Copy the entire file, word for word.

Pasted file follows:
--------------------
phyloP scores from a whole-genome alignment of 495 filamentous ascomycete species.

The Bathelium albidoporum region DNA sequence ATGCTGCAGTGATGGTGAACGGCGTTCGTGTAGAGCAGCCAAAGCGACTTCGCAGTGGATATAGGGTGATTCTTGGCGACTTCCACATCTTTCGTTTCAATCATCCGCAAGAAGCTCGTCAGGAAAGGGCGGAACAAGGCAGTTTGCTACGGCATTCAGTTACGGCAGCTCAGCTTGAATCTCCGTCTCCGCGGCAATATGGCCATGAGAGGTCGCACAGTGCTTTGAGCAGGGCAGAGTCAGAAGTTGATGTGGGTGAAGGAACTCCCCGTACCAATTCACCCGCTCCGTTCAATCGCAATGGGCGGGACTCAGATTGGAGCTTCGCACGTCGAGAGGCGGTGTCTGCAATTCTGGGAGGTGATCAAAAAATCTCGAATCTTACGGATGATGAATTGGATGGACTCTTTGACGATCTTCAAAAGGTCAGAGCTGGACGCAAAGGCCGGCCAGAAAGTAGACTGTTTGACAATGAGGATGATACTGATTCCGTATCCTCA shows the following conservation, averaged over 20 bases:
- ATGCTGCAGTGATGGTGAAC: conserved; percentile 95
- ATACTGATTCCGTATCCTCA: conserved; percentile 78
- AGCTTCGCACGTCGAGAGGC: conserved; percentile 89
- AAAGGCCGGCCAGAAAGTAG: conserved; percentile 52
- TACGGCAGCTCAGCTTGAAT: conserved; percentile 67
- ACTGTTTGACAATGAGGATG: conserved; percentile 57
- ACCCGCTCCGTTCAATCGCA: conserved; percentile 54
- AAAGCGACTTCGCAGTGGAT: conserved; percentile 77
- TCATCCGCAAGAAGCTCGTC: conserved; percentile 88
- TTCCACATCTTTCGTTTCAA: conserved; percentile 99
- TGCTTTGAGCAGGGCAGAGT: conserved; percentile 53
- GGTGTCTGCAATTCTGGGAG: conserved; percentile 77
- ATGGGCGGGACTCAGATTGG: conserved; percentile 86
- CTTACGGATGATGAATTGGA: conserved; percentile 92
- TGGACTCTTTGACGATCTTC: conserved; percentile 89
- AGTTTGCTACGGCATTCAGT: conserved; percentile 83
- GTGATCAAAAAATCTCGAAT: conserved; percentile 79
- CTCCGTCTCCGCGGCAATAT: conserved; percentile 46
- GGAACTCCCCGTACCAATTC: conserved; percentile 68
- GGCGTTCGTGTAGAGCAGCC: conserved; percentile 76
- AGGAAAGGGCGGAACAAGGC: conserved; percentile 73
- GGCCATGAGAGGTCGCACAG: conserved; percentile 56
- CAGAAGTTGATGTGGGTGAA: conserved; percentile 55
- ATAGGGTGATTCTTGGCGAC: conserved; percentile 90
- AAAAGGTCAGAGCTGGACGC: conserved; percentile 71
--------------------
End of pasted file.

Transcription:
phyloP scores from a whole-genome alignment of 495 filamentous ascomycete species.

The Bathelium albidoporum region DNA sequence ATGCTGCAGTGATGGTGAACGGCGTTCGTGTAGAGCAGCCAAAGCGACTTCGCAGTGGATATAGGGTGATTCTTGGCGACTTCCACATCTTTCGTTTCAATCATCCGCAAGAAGCTCGTCAGGAAAGGGCGGAACAAGGCAGTTTGCTACGGCATTCAGTTACGGCAGCTCAGCTTGAATCTCCGTCTCCGCGGCAATATGGCCATGAGAGGTCGCACAGTGCTTTGAGCAGGGCAGAGTCAGAAGTTGATGTGGGTGAAGGAACTCCCCGTACCAATTCACCCGCTCCGTTCAATCGCAATGGGCGGGACTCAGATTGGAGCTTCGCACGTCGAGAGGCGGTGTCTGCAATTCTGGGAGGTGATCAAAAAATCTCGAATCTTACGGATGATGAATTGGATGGACTCTTTGACGATCTTCAAAAGGTCAGAGCTGGACGCAAAGGCCGGCCAGAAAGTAGACTGTTTGACAATGAGGATGATACTGATTCCGTATCCTCA shows the following conservation, averaged over 20 bases:
- ATGCTGCAGTGATGGTGAAC: conserved; percentile 95
- ATACTGATTCCGTATCCTCA: conserved; percentile 78
- AGCTTCGCACGTCGAGAGGC: conserved; percentile 89
- AAAGGCCGGCCAGAAAGTAG: conserved; percentile 52
- TACGGCAGCTCAGCTTGAAT: conserved; percentile 67
- ACTGTTTGACAATGAGGATG: conserved; percentile 57
- ACCCGCTCCGTTCAATCGCA: conserved; percentile 54
- AAAGCGACTTCGCAGTGGAT: conserved; percentile 77
- TCATCCGCAAGAAGCTCGTC: conserved; percentile 88
- TTCCACATCTTTCGTTTCAA: conserved; percentile 99
- TGCTTTGAGCAGGGCAGAGT: conserved; percentile 53
- GGTGTCTGCAATTCTGGGAG: conserved; percentile 77
- ATGGGCGGGACTCAGATTGG: conserved; percentile 86
- CTTACGGATGATGAATTGGA: conserved; percentile 92
- TGGACTCTTTGACGATCTTC: conserved; percentile 89
- AGTTTGCTACGGCATTCAGT: conserved; percentile 83
- GTGATCAAAAAATCTCGAAT: conserved; percentile 79
- CTCCGTCTCCGCGGCAATAT: conserved; percentile 46
- GGAACTCCCCGTACCAATTC: conserved; percentile 68
- GGCGTTCGTGTAGAGCAGCC: conserved; percentile 76
- AGGAAAGGGCGGAACAAGGC: conserved; percentile 73
- GGCCATGAGAGGTCGCACAG: conserved; percentile 56
- CAGAAGTTGATGTGGGTGAA: conserved; percentile 55
- ATAGGGTGATTCTTGGCGAC: conserved; percentile 90
- AAAAGGTCAGAGCTGGACGC: conserved; percentile 71